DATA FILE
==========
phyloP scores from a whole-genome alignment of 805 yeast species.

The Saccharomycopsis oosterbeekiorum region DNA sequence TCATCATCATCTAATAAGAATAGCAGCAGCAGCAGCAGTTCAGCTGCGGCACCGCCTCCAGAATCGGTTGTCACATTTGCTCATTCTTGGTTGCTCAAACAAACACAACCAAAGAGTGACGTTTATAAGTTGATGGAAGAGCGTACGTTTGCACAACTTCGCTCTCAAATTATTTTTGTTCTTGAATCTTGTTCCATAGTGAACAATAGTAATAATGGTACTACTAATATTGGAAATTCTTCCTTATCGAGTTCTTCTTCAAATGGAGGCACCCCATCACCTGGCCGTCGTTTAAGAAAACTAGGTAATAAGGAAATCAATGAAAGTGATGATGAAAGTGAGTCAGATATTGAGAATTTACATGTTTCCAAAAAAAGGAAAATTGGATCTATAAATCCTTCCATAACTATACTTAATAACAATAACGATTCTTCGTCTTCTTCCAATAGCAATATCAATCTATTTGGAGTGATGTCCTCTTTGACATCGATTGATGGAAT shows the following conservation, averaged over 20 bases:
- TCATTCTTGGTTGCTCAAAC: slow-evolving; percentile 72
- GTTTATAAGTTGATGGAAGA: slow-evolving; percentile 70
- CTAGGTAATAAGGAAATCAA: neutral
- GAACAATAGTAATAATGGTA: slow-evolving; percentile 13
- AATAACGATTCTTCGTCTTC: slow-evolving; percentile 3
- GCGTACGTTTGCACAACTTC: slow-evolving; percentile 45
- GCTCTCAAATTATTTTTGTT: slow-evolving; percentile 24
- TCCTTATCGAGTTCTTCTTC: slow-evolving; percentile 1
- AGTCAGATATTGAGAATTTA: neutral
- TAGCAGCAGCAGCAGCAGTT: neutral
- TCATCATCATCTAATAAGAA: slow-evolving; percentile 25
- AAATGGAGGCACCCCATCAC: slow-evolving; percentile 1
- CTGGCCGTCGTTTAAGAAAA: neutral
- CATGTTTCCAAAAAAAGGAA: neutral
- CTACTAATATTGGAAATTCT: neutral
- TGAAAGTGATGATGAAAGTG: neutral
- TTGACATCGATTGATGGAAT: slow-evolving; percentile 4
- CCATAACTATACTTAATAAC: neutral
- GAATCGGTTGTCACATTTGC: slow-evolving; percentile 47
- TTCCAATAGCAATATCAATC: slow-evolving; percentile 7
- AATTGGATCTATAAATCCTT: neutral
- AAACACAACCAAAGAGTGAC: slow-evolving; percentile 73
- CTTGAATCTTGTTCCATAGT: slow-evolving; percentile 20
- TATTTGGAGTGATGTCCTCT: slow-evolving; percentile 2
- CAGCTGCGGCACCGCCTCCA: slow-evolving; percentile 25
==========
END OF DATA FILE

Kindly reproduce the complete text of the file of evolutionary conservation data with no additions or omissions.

phyloP scores from a whole-genome alignment of 805 yeast species.

The Saccharomycopsis oosterbeekiorum region DNA sequence TCATCATCATCTAATAAGAATAGCAGCAGCAGCAGCAGTTCAGCTGCGGCACCGCCTCCAGAATCGGTTGTCACATTTGCTCATTCTTGGTTGCTCAAACAAACACAACCAAAGAGTGACGTTTATAAGTTGATGGAAGAGCGTACGTTTGCACAACTTCGCTCTCAAATTATTTTTGTTCTTGAATCTTGTTCCATAGTGAACAATAGTAATAATGGTACTACTAATATTGGAAATTCTTCCTTATCGAGTTCTTCTTCAAATGGAGGCACCCCATCACCTGGCCGTCGTTTAAGAAAACTAGGTAATAAGGAAATCAATGAAAGTGATGATGAAAGTGAGTCAGATATTGAGAATTTACATGTTTCCAAAAAAAGGAAAATTGGATCTATAAATCCTTCCATAACTATACTTAATAACAATAACGATTCTTCGTCTTCTTCCAATAGCAATATCAATCTATTTGGAGTGATGTCCTCTTTGACATCGATTGATGGAAT shows the following conservation, averaged over 20 bases:
- TCATTCTTGGTTGCTCAAAC: slow-evolving; percentile 72
- GTTTATAAGTTGATGGAAGA: slow-evolving; percentile 70
- CTAGGTAATAAGGAAATCAA: neutral
- GAACAATAGTAATAATGGTA: slow-evolving; percentile 13
- AATAACGATTCTTCGTCTTC: slow-evolving; percentile 3
- GCGTACGTTTGCACAACTTC: slow-evolving; percentile 45
- GCTCTCAAATTATTTTTGTT: slow-evolving; percentile 24
- TCCTTATCGAGTTCTTCTTC: slow-evolving; percentile 1
- AGTCAGATATTGAGAATTTA: neutral
- TAGCAGCAGCAGCAGCAGTT: neutral
- TCATCATCATCTAATAAGAA: slow-evolving; percentile 25
- AAATGGAGGCACCCCATCAC: slow-evolving; percentile 1
- CTGGCCGTCGTTTAAGAAAA: neutral
- CATGTTTCCAAAAAAAGGAA: neutral
- CTACTAATATTGGAAATTCT: neutral
- TGAAAGTGATGATGAAAGTG: neutral
- TTGACATCGATTGATGGAAT: slow-evolving; percentile 4
- CCATAACTATACTTAATAAC: neutral
- GAATCGGTTGTCACATTTGC: slow-evolving; percentile 47
- TTCCAATAGCAATATCAATC: slow-evolving; percentile 7
- AATTGGATCTATAAATCCTT: neutral
- AAACACAACCAAAGAGTGAC: slow-evolving; percentile 73
- CTTGAATCTTGTTCCATAGT: slow-evolving; percentile 20
- TATTTGGAGTGATGTCCTCT: slow-evolving; percentile 2
- CAGCTGCGGCACCGCCTCCA: slow-evolving; percentile 25